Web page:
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shameless pleading

Sammies

And they’re bringing lots of peanut butter.

Dear Word Detective: I was listening to “Fascinatin’ Rhythm” on National Public Radio, and the theme was Memorial Day. The host Michael Lasser played Nora Bayes’ version of George M. Cohan’s “Over There.” In the second verse, unlike the familiar “The Yanks are coming” she sings “The Sammies are coming.” I had never heard this nickname for American soldiers before. Was it a popular nickname for doughboys in the period around WWI? Or was it Cohan trying to start a new word? — Max Urata.

Thanks for a great question, especially since I learned something in the course of researching it. Even better, as soon as I read your email, “Over There” started running through my head, mercifully replacing that dreadful “Hillary for You and Me” jingle that’s been lurking there, unbidden, for months. Incidentally, for those of you similarly afflicted, have you noticed that said ditty is a dead ringer for “I’d Like to Buy the World a Coke” (aka “I’d Like to Teach the World to Sing”) from the 1970s Coca-Cola ad campaign? Somebody ought to sue somebody.

The reason I’m so familiar with “Over There” is that “Yankee Doodle Dandy,” the famous 1942 biographical film about Cohan (starring the brilliant Jimmy Cagney as Cohan), was one of my father’s favorite movies, and I must have seen it at least twenty times while growing up. George M. Cohan (1878-1942) was a songwriter, playwright, lyricist, singer, dancer, actor and producer in the early 20th century, generally considered a musical genius, and famous as “the man who owned Broadway.” In addition to “Over There,” Cohan is known for his songs “Give My Regards to Broadway,” “The Yankee Doodle Boy” and “You’re a Grand Old Flag.”

Cohan wrote “Over There” just after the US entered the First World War in 1917, and the song was enormously popular during the war and recorded by several famous artists of the day. The lyrics of the chorus are, as far as I can tell, always cited as “Over there, over there, Send the word, send the word over there, That the Yanks are coming, the Yanks are coming, The drum’s rum-tumming everywhere….” “Yanks,” of course, is short for “Yankees,” slang for Americans.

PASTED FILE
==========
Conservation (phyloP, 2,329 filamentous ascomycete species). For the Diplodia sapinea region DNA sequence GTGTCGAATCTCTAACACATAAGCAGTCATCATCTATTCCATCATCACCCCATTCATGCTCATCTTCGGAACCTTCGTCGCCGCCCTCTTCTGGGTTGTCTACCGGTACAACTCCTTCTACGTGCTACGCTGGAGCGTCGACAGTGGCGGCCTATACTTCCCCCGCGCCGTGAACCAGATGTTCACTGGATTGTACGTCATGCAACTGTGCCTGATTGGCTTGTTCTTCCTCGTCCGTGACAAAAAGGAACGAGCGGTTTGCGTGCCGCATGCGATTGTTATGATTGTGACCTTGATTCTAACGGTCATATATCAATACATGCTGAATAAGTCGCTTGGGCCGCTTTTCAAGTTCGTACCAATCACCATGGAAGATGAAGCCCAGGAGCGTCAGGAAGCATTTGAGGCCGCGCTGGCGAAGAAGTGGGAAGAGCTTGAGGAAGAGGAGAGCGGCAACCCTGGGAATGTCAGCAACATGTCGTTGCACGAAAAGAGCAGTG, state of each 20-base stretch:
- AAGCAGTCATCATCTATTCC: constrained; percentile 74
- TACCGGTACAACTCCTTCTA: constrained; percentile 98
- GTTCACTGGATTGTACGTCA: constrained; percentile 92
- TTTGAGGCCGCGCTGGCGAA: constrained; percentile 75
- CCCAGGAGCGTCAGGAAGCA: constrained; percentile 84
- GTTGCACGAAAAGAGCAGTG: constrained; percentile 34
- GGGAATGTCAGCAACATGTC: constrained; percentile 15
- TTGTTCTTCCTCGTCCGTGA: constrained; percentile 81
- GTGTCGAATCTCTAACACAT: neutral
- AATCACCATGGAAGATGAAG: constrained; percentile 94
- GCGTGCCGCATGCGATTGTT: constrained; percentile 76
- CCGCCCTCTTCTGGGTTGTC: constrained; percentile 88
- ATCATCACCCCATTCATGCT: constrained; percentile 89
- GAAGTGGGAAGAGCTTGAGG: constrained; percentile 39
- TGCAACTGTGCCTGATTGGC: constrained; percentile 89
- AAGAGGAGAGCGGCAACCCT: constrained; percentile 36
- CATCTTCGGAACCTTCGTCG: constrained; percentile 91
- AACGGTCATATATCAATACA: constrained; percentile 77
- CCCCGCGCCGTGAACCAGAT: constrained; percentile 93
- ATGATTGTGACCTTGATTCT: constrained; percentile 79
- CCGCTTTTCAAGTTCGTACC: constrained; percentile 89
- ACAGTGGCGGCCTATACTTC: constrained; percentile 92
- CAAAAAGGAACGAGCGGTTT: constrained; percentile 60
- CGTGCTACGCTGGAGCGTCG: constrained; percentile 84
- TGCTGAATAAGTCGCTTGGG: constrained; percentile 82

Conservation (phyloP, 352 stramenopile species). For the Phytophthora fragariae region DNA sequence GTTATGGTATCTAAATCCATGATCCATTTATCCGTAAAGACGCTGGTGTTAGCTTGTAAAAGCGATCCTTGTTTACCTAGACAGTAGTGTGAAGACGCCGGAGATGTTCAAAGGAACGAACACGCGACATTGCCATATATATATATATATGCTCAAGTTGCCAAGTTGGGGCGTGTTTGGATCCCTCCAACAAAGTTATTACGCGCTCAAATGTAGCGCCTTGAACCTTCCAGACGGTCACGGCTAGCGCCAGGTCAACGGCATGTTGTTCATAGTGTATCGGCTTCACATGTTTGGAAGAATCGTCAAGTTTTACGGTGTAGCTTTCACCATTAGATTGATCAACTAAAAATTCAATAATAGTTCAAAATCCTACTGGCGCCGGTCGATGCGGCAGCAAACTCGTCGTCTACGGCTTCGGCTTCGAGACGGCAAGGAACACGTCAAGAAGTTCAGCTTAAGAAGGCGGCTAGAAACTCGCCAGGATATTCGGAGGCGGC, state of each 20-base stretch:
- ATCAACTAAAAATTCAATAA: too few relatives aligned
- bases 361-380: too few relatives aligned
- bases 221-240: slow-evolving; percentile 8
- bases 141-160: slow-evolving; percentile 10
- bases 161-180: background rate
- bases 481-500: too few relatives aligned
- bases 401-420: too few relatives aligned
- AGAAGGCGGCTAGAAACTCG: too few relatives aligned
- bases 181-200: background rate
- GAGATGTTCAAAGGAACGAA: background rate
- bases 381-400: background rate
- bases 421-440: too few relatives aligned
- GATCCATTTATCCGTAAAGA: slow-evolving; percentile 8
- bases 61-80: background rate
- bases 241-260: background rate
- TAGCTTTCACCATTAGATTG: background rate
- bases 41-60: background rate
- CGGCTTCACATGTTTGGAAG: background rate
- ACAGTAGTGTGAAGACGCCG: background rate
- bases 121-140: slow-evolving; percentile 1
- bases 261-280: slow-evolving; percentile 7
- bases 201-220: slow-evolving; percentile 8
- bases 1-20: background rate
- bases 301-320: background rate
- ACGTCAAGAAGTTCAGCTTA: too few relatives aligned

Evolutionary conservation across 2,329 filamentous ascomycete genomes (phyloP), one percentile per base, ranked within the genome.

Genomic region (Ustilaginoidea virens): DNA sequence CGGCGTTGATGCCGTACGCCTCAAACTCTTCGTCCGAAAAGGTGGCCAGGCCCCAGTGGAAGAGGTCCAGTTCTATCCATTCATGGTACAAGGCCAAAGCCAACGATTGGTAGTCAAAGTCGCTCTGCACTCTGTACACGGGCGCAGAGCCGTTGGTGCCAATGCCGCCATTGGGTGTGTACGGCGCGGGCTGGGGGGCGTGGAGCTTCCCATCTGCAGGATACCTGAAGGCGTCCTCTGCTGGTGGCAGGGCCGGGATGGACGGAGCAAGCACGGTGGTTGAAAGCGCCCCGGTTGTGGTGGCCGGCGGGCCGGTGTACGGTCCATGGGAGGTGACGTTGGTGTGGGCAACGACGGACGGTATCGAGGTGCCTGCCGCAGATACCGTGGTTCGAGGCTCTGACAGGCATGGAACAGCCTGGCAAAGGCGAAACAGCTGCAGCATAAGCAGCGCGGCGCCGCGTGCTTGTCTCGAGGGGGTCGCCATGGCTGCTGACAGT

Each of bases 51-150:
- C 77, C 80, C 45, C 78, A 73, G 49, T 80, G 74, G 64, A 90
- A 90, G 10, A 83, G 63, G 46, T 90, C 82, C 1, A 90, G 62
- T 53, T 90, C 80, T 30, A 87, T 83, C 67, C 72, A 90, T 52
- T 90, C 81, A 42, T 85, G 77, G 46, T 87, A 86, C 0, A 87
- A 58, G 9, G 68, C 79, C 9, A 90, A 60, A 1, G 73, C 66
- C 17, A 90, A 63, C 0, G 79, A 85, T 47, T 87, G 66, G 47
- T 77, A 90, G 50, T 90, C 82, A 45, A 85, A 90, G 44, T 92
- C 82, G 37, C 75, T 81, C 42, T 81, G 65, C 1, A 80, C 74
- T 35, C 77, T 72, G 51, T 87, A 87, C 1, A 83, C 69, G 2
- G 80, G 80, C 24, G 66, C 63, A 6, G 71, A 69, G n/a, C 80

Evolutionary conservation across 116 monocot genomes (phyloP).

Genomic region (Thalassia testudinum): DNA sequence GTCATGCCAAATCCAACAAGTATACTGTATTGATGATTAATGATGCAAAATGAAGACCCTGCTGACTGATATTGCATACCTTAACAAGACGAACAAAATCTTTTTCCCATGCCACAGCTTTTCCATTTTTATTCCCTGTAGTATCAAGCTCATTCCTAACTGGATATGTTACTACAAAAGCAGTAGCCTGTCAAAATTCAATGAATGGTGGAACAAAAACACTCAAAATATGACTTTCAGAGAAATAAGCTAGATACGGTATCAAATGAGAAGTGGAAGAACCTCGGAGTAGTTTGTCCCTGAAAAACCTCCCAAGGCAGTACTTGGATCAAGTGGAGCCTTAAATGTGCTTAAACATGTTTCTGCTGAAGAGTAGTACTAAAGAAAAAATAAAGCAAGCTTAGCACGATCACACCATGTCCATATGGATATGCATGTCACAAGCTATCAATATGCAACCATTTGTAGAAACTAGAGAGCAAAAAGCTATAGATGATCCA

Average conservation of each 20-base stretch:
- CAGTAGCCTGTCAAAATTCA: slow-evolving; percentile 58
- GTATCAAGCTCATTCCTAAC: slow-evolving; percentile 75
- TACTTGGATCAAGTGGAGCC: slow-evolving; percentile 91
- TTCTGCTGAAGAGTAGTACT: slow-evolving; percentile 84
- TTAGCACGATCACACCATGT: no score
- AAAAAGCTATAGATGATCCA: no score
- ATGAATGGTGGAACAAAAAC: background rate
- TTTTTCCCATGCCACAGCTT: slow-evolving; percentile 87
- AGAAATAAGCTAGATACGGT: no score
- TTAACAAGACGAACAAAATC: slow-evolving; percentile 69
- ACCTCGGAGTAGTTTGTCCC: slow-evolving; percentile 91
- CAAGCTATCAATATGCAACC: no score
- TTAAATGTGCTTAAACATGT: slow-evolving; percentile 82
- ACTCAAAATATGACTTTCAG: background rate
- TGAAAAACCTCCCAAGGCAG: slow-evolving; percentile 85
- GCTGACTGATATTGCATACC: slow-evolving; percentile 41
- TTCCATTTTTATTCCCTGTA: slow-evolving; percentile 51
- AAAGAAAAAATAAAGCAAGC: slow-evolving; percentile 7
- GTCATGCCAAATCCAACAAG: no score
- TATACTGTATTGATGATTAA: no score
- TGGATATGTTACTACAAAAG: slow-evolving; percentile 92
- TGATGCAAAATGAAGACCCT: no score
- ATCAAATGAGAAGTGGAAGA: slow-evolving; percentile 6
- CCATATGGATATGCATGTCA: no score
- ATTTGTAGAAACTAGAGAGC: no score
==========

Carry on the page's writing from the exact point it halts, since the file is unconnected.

But I did find a website (http://www.firstworldwar.com/audio/overthere.htm) offering vintage recordings of the song, and the version recorded by Nora Bayes in 1917 does change “Yanks” to “Sammies” in the second verse. But another 1917 recording, by Billy Murray, has “Yanks” in both verses. The second verse of the version by Enrico Caruso seems to be in Italian, which gets us nowhere.

“Sammies” was indeed popular slang of the day, primarily in Britain, for American soldiers in World War I, drawn from the iconic character of Uncle Sam as a symbol of the US. According to an article in Stars & Stripes from 1918, however, the “Sammies” themselves were less than thrilled with the name (“A Sammie may be defined as an American soldier as he appears in an English newspaper or a French cinema. It is a name he did not invent, does not like, never uses and will not recognize”).

So Cohan definitely did not invent “Sammie,” but whether it was ever properly part of his song or simply inserted by Nora Bayes we’ll probably never know. It may be significant that another patriotic song of the same period, by S.C. Dunn, was titled “The Sammies Are Coming.” Perhaps Ms. Bayes had heard Dunn’s song and decided to “improve” Cohan’s chorus on her own.

2 comments to Sammies

  • Initially the Volunteer American troops of the AEF (Regular Army & National Guard) DID in fact accept the term “Sammies” as a moniker for “Uncle Sam’s Boys.” This distinguished those who served in the trenches long before the draft troops of the U.S. National Army had even arrived. Later, with the huge influx of draft troops into the AEF the term “doughboy” became universally applied to all.

    For proof of this, visit Soldier’s Mail which features the writings home of U.S. Sgt Sam Avery from the front lines of American involvement in the Great War. Fascinating eyewitness history from the hot sands along the Rio Grande to the cold mud along the Meuse.

  • Rob McCormack

    The first time that I encountered the word “Sammies” was in a March 1918 edition of the Interior Journal newspaper (Stanford, KY). The “gallant” Lincoln County boys prepared for departure to Camp Taylor (Louisville, KY) as hundreds of their friends and relatives gathered to bade them God-speed in the “splendid work to which they had dedicated their lives.” On one occasion, it was intended that Judge Charles A. Hardin, who was holding court in Stanford was to lead a pep rally for the boys with a speech at the depot, but the special train pulled in earlier than was expected and the young men and their friends were denied the treat. The Red Cross Chapter in Stanford presented each of the “Sammies” with a sweater and a “housewife” (a case containing needles, pins and thread).

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